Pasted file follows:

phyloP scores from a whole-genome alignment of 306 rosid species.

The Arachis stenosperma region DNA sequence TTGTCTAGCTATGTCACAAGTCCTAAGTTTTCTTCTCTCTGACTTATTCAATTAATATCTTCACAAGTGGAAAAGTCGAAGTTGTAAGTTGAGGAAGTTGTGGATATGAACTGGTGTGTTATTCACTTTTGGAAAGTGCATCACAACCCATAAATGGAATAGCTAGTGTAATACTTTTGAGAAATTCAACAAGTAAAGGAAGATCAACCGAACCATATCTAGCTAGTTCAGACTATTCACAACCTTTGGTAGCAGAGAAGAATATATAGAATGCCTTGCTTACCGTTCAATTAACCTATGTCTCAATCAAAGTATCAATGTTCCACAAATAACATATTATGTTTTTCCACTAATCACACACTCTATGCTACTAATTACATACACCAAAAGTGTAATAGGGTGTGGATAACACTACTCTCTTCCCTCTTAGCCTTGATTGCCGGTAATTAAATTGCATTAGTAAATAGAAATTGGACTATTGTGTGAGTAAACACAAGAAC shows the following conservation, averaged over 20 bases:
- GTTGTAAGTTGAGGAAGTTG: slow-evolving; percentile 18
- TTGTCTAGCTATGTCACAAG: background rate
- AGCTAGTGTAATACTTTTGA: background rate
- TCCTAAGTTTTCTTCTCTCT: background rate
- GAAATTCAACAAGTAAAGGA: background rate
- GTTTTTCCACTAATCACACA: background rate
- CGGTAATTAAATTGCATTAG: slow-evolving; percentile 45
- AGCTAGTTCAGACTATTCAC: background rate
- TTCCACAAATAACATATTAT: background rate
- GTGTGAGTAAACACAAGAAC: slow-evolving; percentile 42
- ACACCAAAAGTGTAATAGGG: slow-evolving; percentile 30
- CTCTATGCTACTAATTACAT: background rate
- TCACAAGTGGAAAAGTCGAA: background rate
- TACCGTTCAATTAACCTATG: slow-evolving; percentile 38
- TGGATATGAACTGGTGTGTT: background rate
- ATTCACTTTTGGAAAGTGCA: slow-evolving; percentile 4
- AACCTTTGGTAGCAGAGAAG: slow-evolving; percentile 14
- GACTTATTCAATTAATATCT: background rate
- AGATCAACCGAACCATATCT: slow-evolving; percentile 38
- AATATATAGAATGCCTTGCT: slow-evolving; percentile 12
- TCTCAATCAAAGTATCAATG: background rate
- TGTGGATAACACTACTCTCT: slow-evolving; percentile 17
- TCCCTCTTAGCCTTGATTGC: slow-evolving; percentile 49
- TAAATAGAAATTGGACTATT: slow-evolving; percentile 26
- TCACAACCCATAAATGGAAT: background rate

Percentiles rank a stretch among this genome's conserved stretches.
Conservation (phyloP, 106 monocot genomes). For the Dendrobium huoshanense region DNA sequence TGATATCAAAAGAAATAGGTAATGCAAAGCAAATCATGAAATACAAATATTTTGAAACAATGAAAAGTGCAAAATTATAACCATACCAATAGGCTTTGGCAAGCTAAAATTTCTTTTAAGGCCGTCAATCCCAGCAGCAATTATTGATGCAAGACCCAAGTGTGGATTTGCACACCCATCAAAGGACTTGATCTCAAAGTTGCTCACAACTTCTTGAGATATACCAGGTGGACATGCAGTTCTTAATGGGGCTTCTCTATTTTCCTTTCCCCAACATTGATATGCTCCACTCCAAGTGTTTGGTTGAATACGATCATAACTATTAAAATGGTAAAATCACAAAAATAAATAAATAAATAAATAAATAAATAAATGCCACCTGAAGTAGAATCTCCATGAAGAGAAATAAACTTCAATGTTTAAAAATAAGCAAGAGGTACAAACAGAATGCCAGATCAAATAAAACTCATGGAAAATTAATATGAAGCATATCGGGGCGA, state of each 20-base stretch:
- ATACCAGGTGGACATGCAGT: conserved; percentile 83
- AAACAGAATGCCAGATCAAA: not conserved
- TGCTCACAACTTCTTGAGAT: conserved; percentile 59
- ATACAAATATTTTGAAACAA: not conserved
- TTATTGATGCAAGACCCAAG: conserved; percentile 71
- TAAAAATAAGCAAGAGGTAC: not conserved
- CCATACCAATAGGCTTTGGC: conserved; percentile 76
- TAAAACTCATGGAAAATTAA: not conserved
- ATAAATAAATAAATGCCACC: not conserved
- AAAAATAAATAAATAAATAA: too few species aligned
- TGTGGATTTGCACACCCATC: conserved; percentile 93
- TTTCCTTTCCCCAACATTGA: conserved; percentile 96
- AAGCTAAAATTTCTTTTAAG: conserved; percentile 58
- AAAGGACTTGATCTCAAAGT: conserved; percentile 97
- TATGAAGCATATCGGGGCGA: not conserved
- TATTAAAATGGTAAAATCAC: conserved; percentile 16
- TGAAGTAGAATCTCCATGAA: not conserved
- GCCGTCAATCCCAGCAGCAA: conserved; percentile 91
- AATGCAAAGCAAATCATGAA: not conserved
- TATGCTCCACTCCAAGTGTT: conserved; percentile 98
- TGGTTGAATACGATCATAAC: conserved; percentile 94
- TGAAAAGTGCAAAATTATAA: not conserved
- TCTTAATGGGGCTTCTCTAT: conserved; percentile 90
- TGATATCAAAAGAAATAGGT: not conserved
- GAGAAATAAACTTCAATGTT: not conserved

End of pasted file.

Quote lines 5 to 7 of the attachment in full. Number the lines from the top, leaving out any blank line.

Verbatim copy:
- AGCTAGTGTAATACTTTTGA: background rate
- TCCTAAGTTTTCTTCTCTCT: background rate
- GAAATTCAACAAGTAAAGGA: background rate